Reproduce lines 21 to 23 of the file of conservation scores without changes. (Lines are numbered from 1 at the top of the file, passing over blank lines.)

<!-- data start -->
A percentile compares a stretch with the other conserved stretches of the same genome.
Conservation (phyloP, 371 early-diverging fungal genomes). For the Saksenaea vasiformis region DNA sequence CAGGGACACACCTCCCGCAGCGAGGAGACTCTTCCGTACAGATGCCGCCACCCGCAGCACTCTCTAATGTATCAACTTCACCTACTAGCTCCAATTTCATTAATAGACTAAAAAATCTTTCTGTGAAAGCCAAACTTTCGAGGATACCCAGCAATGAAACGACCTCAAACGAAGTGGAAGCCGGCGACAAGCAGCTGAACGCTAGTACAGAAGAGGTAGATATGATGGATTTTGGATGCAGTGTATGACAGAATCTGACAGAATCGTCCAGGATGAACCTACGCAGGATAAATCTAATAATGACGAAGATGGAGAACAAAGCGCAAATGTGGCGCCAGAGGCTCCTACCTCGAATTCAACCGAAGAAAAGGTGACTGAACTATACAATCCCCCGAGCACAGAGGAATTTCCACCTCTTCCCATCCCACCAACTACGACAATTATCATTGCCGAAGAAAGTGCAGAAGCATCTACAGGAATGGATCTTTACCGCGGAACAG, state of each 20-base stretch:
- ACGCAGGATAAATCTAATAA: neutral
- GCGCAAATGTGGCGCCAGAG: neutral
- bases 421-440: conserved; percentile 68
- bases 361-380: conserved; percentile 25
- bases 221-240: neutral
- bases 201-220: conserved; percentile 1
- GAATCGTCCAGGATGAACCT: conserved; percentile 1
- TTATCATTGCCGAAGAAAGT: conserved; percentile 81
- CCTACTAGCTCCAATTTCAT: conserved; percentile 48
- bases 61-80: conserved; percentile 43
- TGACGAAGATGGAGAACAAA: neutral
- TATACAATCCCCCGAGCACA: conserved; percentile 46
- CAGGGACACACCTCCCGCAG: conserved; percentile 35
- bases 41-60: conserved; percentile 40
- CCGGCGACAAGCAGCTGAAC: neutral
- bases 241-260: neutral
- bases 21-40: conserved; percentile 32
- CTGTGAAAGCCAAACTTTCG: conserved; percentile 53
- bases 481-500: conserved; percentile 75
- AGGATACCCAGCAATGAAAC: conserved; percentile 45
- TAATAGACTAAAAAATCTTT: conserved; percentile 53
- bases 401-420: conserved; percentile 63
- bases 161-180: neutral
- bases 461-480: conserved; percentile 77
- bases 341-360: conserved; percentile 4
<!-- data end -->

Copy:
- bases 481-500: conserved; percentile 75
- AGGATACCCAGCAATGAAAC: conserved; percentile 45
- TAATAGACTAAAAAATCTTT: conserved; percentile 53